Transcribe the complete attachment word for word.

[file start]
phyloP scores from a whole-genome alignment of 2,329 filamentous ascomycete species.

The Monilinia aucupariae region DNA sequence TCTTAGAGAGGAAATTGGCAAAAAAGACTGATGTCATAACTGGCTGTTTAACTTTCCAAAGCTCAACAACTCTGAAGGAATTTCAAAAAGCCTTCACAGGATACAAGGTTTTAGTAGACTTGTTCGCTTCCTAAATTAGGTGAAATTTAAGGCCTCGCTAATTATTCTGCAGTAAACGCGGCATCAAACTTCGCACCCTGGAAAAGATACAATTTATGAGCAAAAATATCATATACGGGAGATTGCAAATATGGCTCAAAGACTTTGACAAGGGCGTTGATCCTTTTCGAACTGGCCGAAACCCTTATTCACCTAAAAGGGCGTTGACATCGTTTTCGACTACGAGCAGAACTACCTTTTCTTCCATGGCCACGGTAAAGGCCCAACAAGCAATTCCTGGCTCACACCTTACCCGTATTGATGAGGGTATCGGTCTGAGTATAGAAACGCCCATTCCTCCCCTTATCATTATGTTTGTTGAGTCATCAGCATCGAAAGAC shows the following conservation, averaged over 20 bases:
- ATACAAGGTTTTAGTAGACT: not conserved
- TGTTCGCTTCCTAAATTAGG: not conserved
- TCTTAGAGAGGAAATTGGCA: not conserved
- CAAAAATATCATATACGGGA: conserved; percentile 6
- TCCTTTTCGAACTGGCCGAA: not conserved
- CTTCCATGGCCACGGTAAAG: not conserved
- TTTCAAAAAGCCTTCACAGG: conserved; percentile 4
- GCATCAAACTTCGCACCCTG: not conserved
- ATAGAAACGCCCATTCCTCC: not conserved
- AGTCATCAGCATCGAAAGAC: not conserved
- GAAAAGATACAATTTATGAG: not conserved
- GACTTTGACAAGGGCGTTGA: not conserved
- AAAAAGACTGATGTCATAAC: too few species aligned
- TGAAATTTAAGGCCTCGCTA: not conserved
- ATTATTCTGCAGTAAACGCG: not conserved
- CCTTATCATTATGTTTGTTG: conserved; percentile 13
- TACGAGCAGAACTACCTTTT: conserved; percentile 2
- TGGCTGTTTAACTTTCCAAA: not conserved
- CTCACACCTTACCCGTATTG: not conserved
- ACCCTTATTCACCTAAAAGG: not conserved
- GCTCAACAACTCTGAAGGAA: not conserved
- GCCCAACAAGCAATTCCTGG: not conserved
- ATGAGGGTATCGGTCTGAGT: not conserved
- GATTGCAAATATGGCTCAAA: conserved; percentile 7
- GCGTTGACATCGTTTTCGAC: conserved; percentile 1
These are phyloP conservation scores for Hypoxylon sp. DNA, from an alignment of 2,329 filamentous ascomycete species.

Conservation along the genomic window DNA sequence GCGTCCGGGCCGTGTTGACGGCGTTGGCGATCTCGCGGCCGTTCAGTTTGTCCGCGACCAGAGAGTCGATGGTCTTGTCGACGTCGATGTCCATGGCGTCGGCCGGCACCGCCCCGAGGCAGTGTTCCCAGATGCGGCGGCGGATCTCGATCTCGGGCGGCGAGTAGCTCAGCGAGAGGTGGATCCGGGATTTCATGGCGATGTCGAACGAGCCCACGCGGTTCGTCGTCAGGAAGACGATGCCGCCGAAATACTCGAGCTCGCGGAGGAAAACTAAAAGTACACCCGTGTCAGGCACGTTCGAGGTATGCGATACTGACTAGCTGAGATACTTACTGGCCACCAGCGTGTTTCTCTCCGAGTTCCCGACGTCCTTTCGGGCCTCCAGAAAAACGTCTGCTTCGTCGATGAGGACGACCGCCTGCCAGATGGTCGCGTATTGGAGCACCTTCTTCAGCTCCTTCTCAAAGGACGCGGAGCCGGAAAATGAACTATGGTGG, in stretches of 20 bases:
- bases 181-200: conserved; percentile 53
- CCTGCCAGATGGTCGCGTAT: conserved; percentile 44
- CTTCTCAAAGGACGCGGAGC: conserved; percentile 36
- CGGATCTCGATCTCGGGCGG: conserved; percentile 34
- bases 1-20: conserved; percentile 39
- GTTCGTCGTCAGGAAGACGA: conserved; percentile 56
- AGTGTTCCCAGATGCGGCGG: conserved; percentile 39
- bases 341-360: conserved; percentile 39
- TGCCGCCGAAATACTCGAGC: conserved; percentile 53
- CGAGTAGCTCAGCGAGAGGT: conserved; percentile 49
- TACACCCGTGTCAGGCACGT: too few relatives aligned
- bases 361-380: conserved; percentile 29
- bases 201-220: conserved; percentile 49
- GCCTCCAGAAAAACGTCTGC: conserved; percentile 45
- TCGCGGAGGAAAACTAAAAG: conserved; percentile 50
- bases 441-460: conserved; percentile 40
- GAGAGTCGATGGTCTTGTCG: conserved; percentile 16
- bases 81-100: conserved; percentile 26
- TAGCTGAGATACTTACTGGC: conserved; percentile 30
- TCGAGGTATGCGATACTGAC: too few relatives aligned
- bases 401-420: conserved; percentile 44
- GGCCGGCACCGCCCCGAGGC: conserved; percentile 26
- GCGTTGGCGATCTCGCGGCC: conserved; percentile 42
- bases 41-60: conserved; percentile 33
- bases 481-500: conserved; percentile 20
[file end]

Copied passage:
phyloP scores from a whole-genome alignment of 2,329 filamentous ascomycete species.

The Monilinia aucupariae region DNA sequence TCTTAGAGAGGAAATTGGCAAAAAAGACTGATGTCATAACTGGCTGTTTAACTTTCCAAAGCTCAACAACTCTGAAGGAATTTCAAAAAGCCTTCACAGGATACAAGGTTTTAGTAGACTTGTTCGCTTCCTAAATTAGGTGAAATTTAAGGCCTCGCTAATTATTCTGCAGTAAACGCGGCATCAAACTTCGCACCCTGGAAAAGATACAATTTATGAGCAAAAATATCATATACGGGAGATTGCAAATATGGCTCAAAGACTTTGACAAGGGCGTTGATCCTTTTCGAACTGGCCGAAACCCTTATTCACCTAAAAGGGCGTTGACATCGTTTTCGACTACGAGCAGAACTACCTTTTCTTCCATGGCCACGGTAAAGGCCCAACAAGCAATTCCTGGCTCACACCTTACCCGTATTGATGAGGGTATCGGTCTGAGTATAGAAACGCCCATTCCTCCCCTTATCATTATGTTTGTTGAGTCATCAGCATCGAAAGAC shows the following conservation, averaged over 20 bases:
- ATACAAGGTTTTAGTAGACT: not conserved
- TGTTCGCTTCCTAAATTAGG: not conserved
- TCTTAGAGAGGAAATTGGCA: not conserved
- CAAAAATATCATATACGGGA: conserved; percentile 6
- TCCTTTTCGAACTGGCCGAA: not conserved
- CTTCCATGGCCACGGTAAAG: not conserved
- TTTCAAAAAGCCTTCACAGG: conserved; percentile 4
- GCATCAAACTTCGCACCCTG: not conserved
- ATAGAAACGCCCATTCCTCC: not conserved
- AGTCATCAGCATCGAAAGAC: not conserved
- GAAAAGATACAATTTATGAG: not conserved
- GACTTTGACAAGGGCGTTGA: not conserved
- AAAAAGACTGATGTCATAAC: too few species aligned
- TGAAATTTAAGGCCTCGCTA: not conserved
- ATTATTCTGCAGTAAACGCG: not conserved
- CCTTATCATTATGTTTGTTG: conserved; percentile 13
- TACGAGCAGAACTACCTTTT: conserved; percentile 2
- TGGCTGTTTAACTTTCCAAA: not conserved
- CTCACACCTTACCCGTATTG: not conserved
- ACCCTTATTCACCTAAAAGG: not conserved
- GCTCAACAACTCTGAAGGAA: not conserved
- GCCCAACAAGCAATTCCTGG: not conserved
- ATGAGGGTATCGGTCTGAGT: not conserved
- GATTGCAAATATGGCTCAAA: conserved; percentile 7
- GCGTTGACATCGTTTTCGAC: conserved; percentile 1
These are phyloP conservation scores for Hypoxylon sp. DNA, from an alignment of 2,329 filamentous ascomycete species.

Conservation along the genomic window DNA sequence GCGTCCGGGCCGTGTTGACGGCGTTGGCGATCTCGCGGCCGTTCAGTTTGTCCGCGACCAGAGAGTCGATGGTCTTGTCGACGTCGATGTCCATGGCGTCGGCCGGCACCGCCCCGAGGCAGTGTTCCCAGATGCGGCGGCGGATCTCGATCTCGGGCGGCGAGTAGCTCAGCGAGAGGTGGATCCGGGATTTCATGGCGATGTCGAACGAGCCCACGCGGTTCGTCGTCAGGAAGACGATGCCGCCGAAATACTCGAGCTCGCGGAGGAAAACTAAAAGTACACCCGTGTCAGGCACGTTCGAGGTATGCGATACTGACTAGCTGAGATACTTACTGGCCACCAGCGTGTTTCTCTCCGAGTTCCCGACGTCCTTTCGGGCCTCCAGAAAAACGTCTGCTTCGTCGATGAGGACGACCGCCTGCCAGATGGTCGCGTATTGGAGCACCTTCTTCAGCTCCTTCTCAAAGGACGCGGAGCCGGAAAATGAACTATGGTGG, in stretches of 20 bases:
- bases 181-200: conserved; percentile 53
- CCTGCCAGATGGTCGCGTAT: conserved; percentile 44
- CTTCTCAAAGGACGCGGAGC: conserved; percentile 36
- CGGATCTCGATCTCGGGCGG: conserved; percentile 34
- bases 1-20: conserved; percentile 39
- GTTCGTCGTCAGGAAGACGA: conserved; percentile 56
- AGTGTTCCCAGATGCGGCGG: conserved; percentile 39
- bases 341-360: conserved; percentile 39
- TGCCGCCGAAATACTCGAGC: conserved; percentile 53
- CGAGTAGCTCAGCGAGAGGT: conserved; percentile 49
- TACACCCGTGTCAGGCACGT: too few relatives aligned
- bases 361-380: conserved; percentile 29
- bases 201-220: conserved; percentile 49
- GCCTCCAGAAAAACGTCTGC: conserved; percentile 45
- TCGCGGAGGAAAACTAAAAG: conserved; percentile 50
- bases 441-460: conserved; percentile 40
- GAGAGTCGATGGTCTTGTCG: conserved; percentile 16
- bases 81-100: conserved; percentile 26
- TAGCTGAGATACTTACTGGC: conserved; percentile 30
- TCGAGGTATGCGATACTGAC: too few relatives aligned
- bases 401-420: conserved; percentile 44
- GGCCGGCACCGCCCCGAGGC: conserved; percentile 26
- GCGTTGGCGATCTCGCGGCC: conserved; percentile 42
- bases 41-60: conserved; percentile 33
- bases 481-500: conserved; percentile 20